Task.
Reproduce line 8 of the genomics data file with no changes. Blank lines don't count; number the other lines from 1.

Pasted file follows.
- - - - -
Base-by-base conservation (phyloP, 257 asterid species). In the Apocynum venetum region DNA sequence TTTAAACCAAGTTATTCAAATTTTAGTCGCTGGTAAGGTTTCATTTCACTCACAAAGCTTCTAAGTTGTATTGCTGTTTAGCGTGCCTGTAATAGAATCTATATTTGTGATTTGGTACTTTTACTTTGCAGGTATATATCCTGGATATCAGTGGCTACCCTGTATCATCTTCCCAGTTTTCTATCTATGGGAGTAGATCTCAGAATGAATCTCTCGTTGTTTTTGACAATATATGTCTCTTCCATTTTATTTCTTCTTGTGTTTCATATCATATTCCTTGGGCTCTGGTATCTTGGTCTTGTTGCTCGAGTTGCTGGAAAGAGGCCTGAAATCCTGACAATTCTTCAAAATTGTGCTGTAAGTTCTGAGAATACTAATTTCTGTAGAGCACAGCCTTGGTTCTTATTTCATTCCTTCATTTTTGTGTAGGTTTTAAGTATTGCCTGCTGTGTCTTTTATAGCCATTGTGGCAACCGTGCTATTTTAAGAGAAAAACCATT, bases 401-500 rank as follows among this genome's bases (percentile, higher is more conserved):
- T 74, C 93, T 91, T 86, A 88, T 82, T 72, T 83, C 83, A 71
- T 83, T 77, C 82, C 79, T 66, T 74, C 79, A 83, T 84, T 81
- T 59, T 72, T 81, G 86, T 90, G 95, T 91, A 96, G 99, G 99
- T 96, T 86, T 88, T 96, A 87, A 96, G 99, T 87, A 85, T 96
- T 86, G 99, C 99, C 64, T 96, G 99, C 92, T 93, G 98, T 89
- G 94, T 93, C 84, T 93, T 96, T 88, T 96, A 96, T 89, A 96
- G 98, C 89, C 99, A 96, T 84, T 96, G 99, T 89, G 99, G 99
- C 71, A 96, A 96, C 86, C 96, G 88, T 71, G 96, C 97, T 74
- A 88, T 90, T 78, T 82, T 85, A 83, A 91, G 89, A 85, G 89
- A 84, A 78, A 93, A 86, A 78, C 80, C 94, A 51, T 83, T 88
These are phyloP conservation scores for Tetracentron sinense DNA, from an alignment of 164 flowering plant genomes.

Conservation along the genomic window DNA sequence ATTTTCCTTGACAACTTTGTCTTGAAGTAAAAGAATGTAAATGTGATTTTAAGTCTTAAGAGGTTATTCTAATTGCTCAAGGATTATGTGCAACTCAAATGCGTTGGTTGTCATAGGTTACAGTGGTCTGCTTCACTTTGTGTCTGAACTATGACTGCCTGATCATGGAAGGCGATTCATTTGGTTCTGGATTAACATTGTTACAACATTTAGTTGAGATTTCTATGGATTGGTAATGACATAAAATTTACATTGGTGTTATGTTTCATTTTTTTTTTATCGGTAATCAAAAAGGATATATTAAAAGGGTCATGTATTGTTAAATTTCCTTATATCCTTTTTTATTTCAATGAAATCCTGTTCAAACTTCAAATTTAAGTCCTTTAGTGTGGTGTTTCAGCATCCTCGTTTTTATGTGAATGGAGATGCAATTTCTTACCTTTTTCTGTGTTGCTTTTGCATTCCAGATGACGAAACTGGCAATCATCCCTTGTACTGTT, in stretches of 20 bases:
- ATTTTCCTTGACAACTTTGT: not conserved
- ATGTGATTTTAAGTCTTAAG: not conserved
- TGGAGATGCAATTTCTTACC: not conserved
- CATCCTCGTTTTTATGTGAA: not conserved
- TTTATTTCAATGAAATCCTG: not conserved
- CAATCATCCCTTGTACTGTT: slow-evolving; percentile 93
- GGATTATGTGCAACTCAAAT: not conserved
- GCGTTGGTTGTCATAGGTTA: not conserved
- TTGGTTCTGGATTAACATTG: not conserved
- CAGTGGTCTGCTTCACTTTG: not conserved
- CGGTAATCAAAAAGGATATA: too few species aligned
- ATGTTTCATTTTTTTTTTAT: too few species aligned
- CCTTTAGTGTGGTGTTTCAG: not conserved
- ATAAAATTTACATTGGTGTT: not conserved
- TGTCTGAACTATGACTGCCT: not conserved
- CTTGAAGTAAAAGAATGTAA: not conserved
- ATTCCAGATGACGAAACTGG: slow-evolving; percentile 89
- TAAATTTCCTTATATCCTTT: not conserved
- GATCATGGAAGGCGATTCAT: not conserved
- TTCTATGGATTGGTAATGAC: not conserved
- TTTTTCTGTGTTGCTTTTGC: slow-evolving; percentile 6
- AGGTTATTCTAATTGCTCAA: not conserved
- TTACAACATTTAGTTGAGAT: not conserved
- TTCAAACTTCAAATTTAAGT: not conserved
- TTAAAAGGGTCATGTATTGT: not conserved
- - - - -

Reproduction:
- G 98, C 89, C 99, A 96, T 84, T 96, G 99, T 89, G 99, G 99